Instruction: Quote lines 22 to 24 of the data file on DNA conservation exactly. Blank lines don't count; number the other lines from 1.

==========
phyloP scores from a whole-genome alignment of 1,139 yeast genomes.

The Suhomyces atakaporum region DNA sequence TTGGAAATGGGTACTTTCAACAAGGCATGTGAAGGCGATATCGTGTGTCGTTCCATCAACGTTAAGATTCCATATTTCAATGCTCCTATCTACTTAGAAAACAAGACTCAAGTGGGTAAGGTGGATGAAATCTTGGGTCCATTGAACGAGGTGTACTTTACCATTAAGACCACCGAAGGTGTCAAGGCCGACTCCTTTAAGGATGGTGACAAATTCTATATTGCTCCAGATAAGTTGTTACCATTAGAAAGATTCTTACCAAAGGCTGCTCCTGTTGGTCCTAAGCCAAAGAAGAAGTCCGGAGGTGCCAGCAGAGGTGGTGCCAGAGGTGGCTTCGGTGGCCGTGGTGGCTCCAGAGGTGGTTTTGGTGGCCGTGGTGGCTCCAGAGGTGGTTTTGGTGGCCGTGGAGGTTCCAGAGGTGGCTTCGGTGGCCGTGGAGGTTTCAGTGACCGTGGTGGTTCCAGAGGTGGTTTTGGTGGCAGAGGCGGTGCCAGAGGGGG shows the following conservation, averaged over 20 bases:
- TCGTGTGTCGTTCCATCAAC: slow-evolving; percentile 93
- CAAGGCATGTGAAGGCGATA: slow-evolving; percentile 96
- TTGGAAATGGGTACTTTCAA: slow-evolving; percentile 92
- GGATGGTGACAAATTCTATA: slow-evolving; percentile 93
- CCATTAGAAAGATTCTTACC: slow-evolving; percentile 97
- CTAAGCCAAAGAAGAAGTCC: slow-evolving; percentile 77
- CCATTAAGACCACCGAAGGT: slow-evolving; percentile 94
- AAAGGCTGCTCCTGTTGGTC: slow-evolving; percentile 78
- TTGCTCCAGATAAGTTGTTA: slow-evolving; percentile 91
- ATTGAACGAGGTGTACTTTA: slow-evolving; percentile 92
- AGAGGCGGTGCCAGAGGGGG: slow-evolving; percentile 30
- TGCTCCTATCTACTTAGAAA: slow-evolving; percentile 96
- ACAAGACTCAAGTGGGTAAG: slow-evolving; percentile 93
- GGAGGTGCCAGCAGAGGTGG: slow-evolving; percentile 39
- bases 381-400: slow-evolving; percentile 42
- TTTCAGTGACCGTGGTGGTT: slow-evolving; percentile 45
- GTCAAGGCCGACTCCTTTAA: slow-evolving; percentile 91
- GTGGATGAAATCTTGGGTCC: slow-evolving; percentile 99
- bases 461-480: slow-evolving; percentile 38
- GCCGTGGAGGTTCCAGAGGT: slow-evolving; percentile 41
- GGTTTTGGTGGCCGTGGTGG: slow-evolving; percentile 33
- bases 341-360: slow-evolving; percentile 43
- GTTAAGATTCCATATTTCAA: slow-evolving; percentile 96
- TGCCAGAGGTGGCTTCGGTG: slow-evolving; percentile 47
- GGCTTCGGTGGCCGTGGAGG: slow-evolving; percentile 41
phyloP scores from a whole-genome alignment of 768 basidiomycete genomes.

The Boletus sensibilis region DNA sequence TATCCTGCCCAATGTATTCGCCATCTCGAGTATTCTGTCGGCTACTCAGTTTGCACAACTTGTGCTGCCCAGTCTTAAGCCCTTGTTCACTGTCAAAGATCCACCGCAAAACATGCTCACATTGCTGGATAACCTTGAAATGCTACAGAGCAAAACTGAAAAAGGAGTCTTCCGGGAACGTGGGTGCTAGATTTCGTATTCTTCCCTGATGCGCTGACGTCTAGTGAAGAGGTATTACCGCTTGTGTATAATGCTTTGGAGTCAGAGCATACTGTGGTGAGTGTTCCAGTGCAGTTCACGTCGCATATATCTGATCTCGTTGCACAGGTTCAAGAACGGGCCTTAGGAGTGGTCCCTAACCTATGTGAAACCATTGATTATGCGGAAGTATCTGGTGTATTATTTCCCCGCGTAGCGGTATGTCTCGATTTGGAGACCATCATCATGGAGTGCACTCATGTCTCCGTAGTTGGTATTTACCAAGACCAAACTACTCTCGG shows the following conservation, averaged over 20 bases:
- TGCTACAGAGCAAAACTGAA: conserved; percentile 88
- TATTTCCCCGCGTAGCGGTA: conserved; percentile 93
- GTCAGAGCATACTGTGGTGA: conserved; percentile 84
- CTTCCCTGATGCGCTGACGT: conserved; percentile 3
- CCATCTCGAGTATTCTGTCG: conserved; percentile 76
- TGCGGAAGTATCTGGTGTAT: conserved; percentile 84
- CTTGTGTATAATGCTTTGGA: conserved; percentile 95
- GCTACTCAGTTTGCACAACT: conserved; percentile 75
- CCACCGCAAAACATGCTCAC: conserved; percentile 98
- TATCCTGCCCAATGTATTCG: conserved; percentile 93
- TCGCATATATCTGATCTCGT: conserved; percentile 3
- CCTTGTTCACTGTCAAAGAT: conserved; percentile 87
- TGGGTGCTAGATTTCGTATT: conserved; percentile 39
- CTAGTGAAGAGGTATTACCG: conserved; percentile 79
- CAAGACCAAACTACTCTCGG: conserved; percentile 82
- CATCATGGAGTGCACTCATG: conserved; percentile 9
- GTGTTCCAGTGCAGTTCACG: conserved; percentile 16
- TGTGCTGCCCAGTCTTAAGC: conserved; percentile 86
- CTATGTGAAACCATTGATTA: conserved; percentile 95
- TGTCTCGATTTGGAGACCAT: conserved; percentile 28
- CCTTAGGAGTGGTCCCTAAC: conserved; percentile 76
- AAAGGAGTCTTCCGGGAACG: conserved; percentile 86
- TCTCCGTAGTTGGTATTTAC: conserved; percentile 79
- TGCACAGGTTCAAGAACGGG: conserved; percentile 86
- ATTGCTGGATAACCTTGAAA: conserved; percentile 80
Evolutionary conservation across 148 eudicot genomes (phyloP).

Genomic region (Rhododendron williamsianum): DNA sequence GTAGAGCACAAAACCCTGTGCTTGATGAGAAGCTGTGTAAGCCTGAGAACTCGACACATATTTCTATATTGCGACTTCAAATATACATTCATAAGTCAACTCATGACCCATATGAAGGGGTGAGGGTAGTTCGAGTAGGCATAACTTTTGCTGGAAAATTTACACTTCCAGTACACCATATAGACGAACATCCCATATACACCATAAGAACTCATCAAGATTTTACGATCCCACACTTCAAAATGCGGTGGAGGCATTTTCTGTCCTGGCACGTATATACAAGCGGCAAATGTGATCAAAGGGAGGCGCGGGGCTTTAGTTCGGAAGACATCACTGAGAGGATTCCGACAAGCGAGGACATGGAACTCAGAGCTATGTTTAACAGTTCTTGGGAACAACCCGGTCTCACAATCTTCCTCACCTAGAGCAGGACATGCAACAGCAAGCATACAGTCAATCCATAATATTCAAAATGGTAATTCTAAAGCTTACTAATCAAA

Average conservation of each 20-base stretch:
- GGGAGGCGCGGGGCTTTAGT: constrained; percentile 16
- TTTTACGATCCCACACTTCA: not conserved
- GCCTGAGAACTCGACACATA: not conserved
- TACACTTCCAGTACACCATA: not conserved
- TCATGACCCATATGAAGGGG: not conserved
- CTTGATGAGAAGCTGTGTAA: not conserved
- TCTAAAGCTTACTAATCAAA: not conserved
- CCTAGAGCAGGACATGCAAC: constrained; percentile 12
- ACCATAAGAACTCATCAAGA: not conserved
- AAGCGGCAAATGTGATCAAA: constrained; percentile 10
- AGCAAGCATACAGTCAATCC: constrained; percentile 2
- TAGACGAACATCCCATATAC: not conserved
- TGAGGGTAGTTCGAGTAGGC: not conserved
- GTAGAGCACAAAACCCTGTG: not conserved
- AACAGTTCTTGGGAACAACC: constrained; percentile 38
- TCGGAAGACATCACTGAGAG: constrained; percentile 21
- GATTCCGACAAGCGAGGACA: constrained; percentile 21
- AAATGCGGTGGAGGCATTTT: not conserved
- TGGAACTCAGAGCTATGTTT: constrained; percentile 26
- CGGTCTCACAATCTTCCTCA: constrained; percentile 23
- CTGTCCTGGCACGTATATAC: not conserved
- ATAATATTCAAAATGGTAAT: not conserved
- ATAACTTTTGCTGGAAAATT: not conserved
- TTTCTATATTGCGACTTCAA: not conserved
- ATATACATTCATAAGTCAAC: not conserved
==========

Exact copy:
- GCCGTGGAGGTTCCAGAGGT: slow-evolving; percentile 41
- GGTTTTGGTGGCCGTGGTGG: slow-evolving; percentile 33
- bases 341-360: slow-evolving; percentile 43